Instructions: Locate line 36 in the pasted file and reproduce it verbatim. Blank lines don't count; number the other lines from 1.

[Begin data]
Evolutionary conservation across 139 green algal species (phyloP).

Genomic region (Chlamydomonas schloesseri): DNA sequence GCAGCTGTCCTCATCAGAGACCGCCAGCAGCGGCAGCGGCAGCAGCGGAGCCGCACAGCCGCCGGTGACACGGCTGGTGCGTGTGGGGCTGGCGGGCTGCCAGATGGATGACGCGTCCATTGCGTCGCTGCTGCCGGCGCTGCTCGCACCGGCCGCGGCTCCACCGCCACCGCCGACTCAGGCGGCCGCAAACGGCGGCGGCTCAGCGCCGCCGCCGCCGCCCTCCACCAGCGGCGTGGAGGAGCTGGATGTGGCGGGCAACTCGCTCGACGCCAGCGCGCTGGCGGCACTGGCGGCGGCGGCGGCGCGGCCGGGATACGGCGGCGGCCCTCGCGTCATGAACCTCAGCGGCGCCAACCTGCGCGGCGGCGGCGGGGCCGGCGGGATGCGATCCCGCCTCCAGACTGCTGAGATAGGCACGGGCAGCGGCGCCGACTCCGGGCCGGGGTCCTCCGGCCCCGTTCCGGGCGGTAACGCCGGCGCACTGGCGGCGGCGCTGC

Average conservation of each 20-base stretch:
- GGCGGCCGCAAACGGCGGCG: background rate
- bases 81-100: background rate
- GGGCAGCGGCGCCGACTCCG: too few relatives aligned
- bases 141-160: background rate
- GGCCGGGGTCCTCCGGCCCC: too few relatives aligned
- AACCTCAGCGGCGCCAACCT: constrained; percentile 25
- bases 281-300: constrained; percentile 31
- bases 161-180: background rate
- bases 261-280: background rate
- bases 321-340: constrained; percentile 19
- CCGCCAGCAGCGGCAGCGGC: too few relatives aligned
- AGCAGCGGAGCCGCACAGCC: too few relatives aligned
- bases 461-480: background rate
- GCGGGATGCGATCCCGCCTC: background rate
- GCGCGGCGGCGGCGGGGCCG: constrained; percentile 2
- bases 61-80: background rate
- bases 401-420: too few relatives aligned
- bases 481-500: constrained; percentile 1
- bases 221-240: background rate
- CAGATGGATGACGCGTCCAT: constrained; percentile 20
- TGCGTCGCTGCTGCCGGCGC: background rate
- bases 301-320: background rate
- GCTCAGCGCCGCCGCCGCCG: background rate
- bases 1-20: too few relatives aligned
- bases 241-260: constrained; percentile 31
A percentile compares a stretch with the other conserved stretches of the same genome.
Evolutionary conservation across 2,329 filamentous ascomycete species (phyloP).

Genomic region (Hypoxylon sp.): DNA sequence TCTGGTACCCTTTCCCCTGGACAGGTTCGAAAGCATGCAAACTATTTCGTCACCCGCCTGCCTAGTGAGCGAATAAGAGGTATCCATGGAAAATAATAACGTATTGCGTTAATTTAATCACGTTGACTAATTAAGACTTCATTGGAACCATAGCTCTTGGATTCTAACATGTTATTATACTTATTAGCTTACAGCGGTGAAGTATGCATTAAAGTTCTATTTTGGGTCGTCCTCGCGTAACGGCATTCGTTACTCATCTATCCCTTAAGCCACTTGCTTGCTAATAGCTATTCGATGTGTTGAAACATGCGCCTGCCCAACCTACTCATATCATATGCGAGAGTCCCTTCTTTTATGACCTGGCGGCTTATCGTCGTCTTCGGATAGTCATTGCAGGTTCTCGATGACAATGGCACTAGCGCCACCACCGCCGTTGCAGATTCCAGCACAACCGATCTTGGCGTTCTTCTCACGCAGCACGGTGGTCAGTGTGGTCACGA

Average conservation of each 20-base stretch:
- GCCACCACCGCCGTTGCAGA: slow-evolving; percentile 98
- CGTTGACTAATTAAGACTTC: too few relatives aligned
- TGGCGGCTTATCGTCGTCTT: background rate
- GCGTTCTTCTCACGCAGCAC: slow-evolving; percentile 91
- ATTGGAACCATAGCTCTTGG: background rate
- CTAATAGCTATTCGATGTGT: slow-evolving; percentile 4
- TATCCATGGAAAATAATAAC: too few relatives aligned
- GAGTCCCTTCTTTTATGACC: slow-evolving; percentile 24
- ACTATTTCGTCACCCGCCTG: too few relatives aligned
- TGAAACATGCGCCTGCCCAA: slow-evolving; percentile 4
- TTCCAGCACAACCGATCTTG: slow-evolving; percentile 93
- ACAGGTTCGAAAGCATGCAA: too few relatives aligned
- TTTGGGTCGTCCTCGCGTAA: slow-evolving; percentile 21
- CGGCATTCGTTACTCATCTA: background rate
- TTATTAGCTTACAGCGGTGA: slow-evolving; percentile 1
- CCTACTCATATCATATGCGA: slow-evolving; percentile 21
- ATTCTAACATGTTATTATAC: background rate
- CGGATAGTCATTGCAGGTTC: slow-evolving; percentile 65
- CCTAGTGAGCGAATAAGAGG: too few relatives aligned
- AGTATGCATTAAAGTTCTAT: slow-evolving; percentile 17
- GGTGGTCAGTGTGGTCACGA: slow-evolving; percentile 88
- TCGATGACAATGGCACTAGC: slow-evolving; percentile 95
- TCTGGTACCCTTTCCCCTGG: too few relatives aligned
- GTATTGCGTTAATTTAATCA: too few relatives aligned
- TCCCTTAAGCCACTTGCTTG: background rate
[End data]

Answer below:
- GCGTTCTTCTCACGCAGCAC: slow-evolving; percentile 91